‘Second Strike and You are (Finally) out? The Quashing of the Prevention of Infiltration Law (Amendment No. 4)’
In this post, Ruvi Ziegler offers critical reflections on the Israeli Supreme Court’s judgment from 22 September on detention of asylum seekers.
On Monday 22nd September the Foxhill Lawyers team represented the School of Law on the Reading Legal Walk. The team was joined by representatives from many of the local legal firms on the 6 mile walk around Reading which took place in order to raise funds for the London Legal support Trust which supports free legal advice agencies in London and the Home Countries. Reading students help as volunteers with FLAG DV, and also with the CommuniCare Legal Clinic in East Reading, and several Citizens’ Advice Bureaux in the Thames Valley. Through generous support the Foxhill Lawyers team has raised £225 for the cause already.
Photo of Amy Codling, Nick Hopkins, Nick Roberts, Steve Samuel and Rosemary Auchmuty on completing the walk
Just over a week before the Scottish independence referendum, Ruvi Ziegler has published a paper (co-edited with Jo Shaw and Rainer Bauböck) entitled: Independence Referendums: Who Should Vote and Who Should be Offered Citizenship? (EUI Working Paper RSCAS 2014/90).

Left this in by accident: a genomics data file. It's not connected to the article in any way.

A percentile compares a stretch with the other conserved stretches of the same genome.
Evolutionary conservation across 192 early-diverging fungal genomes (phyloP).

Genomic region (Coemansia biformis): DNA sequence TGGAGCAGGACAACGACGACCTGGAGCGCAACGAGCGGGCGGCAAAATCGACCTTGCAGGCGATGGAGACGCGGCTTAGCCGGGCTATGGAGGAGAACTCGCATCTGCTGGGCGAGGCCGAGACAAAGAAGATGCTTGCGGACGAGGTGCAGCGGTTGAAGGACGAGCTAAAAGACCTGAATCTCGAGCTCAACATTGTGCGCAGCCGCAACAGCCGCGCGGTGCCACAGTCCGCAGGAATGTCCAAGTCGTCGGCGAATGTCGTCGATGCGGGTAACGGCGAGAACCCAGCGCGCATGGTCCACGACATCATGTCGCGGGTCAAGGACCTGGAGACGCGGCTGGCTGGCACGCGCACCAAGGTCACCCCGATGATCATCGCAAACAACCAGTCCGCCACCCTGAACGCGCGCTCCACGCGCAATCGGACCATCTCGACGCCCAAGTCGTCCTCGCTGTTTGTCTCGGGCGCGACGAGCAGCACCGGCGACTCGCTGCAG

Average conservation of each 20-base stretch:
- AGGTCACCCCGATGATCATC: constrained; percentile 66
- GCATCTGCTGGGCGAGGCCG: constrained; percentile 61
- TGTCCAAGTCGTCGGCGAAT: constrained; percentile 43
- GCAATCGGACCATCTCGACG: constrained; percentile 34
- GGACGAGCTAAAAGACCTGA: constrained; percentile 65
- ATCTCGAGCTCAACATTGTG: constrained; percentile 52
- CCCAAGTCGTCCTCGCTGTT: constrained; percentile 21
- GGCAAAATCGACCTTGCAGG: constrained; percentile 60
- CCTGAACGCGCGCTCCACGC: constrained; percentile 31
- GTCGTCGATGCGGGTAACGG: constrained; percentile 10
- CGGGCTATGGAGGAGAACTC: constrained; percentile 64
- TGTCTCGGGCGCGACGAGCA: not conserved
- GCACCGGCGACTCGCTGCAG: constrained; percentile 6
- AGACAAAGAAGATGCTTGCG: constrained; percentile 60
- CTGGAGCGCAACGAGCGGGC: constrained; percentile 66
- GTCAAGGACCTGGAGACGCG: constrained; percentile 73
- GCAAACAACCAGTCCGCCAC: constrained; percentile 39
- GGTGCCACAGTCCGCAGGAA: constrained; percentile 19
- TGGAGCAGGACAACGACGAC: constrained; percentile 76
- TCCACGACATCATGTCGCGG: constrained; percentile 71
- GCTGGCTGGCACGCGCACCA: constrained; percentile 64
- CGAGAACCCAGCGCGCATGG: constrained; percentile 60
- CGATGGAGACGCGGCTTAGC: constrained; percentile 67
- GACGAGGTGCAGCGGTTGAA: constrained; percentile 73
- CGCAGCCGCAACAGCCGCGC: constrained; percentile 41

The publication can be freely downloaded at: http://eudo-citizenship.eu/images/docs/RSCAS_2014_90.pdf.
In this EUDO CITIZENSHIP Forum Debate, several authors consider the interrelations between eligibility criteria for participation in an independence referendum (that may result in the creation of a new independent state) and the determination of putative citizenship ab initio (on day one) of such a state. The kick-off contribution argues for resemblance of an independence referendum franchise and of the initial determination of the citizenry, critically appraising the incongruence between the franchise for the 18 September 2014 Scottish independence referendum, and the blueprint for Scottish citizenship ab initio put forward by the Scottish Government in its ‘Scotland’s Future’ White Paper. Contributors to this debate come from divergent disciplines (law, political science, sociology, philosophy). They reflect on and contest the above claims, both generally and in relation to regional settings including (in addition to Scotland) Catalonia/Spain, Flanders/Belgium, Quebec/Canada, and Puerto-Rico/USA.
Ruvi discusses the publication in a Global Law at Reading (GLAR) Podcast, available for free download or streaming: http://www.reading.ac.uk/GlobalLaw/GLAR-podcast.aspx